Crilly unhappy with refereeing

Andy McDonnell breaking from the bunch in Sunday,s Allianz Div 2 game V Derry Pic Arthur KInahan
A big weekend of action off the field as much as on the field for the GAA, and as these things have a way of happening, the decisions at the Congress were acutely highlighted on the playing pitch on Sunday.

A big weekend of action off the field as much as on the field for the GAA, and as these things have a way of happening, the decisions at the Congress were acutely highlighted on the playing pitch on Sunday.

The introduction of the Black Card next January will arguably be a major upheaval for the sport, but as Derek Crilly commented after Louth’s defeat to Derry in Drogheda, new rules are not the biggest problem.

“I think everybody watching here saw what happened”, stated Crilly. “Yesterday we had a decision made on black cards, I think they should maybe look at the refereeing instead of looking at cynical play. You know, I think if the refereeing is done right then that takes away a lot of the problems. It was very frustrating looking on.”

Costly

On Sunday a contentious and costly refereeing decision befell Crilly, it only adds to his belief that change is needed in the way the current rules are being enforced by the man in black.

“Even the penalty I conceded, I don’t think it’s anywhere near a penalty. If the referee is going to guess the decision from 50 or 60 yards out, well that’s his problem.”

But despite his ire at the decisions, the Gaels man knows his side failed to perform on the day. It leaves the Wee County out of contention for promotion, while also looking nervously over their shoulder at the drop zone below.

“We can’t blame the referee, he was bad for both teams, but it’s disappointing when you put so much effort and then a couple of key decisions go against you, explained the Louth half back.

“But, like I said, we can’t blame the referee, we should have killed that game off when we were coming back from seven or eight points behind. I think everyone saw the performance, I don’t think I need to saw anymore than that.”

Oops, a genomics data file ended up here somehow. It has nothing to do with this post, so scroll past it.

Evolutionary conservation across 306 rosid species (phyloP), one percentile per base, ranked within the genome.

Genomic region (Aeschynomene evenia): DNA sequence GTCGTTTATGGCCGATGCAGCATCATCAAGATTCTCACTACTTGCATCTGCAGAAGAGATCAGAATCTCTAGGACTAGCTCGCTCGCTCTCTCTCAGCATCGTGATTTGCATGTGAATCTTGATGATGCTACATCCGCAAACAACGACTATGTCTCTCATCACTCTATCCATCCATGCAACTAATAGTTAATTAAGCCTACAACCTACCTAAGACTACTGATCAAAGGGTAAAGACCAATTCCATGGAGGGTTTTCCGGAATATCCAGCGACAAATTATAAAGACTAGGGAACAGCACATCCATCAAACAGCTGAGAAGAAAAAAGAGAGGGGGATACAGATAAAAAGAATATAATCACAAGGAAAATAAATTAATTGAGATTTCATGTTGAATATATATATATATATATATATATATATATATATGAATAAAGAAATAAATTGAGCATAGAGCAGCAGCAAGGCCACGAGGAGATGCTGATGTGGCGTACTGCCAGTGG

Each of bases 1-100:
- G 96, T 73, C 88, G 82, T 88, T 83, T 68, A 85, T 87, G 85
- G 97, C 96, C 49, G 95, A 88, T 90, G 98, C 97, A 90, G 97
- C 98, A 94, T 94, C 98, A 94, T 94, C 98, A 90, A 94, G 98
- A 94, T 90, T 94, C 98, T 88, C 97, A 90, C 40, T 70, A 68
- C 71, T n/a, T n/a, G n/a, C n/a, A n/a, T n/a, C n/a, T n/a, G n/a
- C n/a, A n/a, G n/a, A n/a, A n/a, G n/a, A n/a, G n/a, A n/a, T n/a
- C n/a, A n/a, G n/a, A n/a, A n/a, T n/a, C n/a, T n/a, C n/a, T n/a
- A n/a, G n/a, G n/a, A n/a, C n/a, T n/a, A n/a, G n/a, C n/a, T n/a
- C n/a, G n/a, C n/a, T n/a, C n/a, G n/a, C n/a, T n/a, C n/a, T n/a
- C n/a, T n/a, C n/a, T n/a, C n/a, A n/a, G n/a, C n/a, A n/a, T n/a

The one remaining fixture left for Louth to guarantee their place in division two is against lowly Longford in two weeks.

For Crilly and the rest of the panel it means there’s still something to fight for on the final day of league action.

“Every year we’ve played, there’s always something to play for in the last game, so we just have to get our heads right. At times today we played well, but we just have to learn to kill teams off. Next time against Longford is another opportunity to put in a performance.”

Sending off

The sending off of Mark Brennan was costly for the Wee County on Sunday, considering they were chasing the game and had the wind to their backs, Crilly was proud of the fightback from his team mates, but knows full well the age old problem of not playing for the full 70 minutes is killing them

“I didn’t see what happened with the red card, but we showed good character coming back from seven or eight points down, but we just couldn’t keep it going until the end”, stated the Gaels man.

“We probably left a wee bit too much to do after the first half and when they got a couple of scores early on in the second half I think we were eight points down.

“We came back well, but again they broke down the field and got a couple of scores and then just kept the ball for the last five minutes, which was very frustrating to play against”, added the Louth half back.

david@dundalkdemocrat.ie